If you’re renovating a property to let rather than live in, the considerations may be slightly different. As with other kinds of décor, it’s better not to impose your own taste but to choose more neutral patterns and colours.
It’s a false economy to buy cheap materials that could quickly need replacing, and therefore cost you more in the long term. Also, you cannot reasonably ask rent for a commercial property whilst you’re renovating it, so durability and a long life-span are important. Your tenants may be fastidious or they may not, so easy cleaning and low maintenance are a priority too.
So how do the various types of flooring measure up against these key pointers?
Carpets are a beautiful warm flooring option – when they’re new. How will they fare in the longer term, though? Cheaper carpeting needs replacing sooner than almost all the alternatives. It’s particularly unsuitable as a solution in kitchens, toilets or bathrooms because it is not very water resistant or easily washed. It tends to retain odours and so may be off-putting to subsequent tenants, especially if there will be pets or smokers.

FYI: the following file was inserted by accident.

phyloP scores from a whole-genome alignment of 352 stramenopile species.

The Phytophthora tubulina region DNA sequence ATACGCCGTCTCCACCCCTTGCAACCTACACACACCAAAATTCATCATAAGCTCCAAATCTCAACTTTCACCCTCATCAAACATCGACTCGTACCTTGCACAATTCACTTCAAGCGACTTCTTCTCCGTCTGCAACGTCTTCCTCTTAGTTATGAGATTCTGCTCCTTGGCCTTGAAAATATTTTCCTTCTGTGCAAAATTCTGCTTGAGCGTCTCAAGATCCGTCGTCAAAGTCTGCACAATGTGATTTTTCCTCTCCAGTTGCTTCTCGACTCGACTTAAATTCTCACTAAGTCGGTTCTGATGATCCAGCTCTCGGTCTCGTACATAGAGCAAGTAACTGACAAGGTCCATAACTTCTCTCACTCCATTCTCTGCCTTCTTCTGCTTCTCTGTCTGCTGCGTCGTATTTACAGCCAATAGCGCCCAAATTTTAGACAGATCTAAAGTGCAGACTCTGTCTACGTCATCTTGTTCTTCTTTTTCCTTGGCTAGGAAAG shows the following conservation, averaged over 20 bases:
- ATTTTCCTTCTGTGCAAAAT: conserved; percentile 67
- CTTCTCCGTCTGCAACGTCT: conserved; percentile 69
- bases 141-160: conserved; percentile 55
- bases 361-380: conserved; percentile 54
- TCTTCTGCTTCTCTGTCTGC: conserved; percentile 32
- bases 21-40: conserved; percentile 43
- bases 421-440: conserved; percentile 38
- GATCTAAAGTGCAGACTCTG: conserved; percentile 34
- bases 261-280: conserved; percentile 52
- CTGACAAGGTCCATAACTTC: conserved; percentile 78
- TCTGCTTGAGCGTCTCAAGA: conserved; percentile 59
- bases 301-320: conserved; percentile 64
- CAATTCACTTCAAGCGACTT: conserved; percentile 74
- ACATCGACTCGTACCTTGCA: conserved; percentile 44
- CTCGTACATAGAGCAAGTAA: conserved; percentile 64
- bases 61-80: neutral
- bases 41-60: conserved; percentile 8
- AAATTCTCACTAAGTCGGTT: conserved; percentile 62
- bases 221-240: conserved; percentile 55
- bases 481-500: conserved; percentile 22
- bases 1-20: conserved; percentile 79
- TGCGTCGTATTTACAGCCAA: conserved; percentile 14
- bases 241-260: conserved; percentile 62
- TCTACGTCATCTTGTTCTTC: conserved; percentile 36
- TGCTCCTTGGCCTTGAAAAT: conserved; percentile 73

Engineered wood flooring
Unlike old wooden floorboards, these fit tightly together and have a highly resistant finish. They can be fitted much more quickly than traditional floors and are warmer and softer on the feet than some of the alternatives. There are varieties suitable for kitchens and bathrooms too – but take advice on this when you purchase. Check online retailers such as UK Flooring Direct (http://www.ukflooringdirect.co.uk/engineered-wood-flooring), to see a good range.
These are fairly inexpensive, but to be long-lasting, they will require a carefully fitted and good quality underlay. They can also be a little cold on the feet, so again your tenants might prefer a different floor covering in lounges and bedrooms. Vinyl flooring offers useful sound proofing qualities, which could be an advantage in a rented property.
Ceramic, stone, or polished concrete
These are certainly hard-wearing, waterproof and long lasting. However, they involve more work and cost more to install, and are cold and uncomfortable in living rooms and bedrooms. Your tenants may not consider the house fully furnished if they feel obliged to buy rugs. If there are children, these flooring options could be seen as a hazard.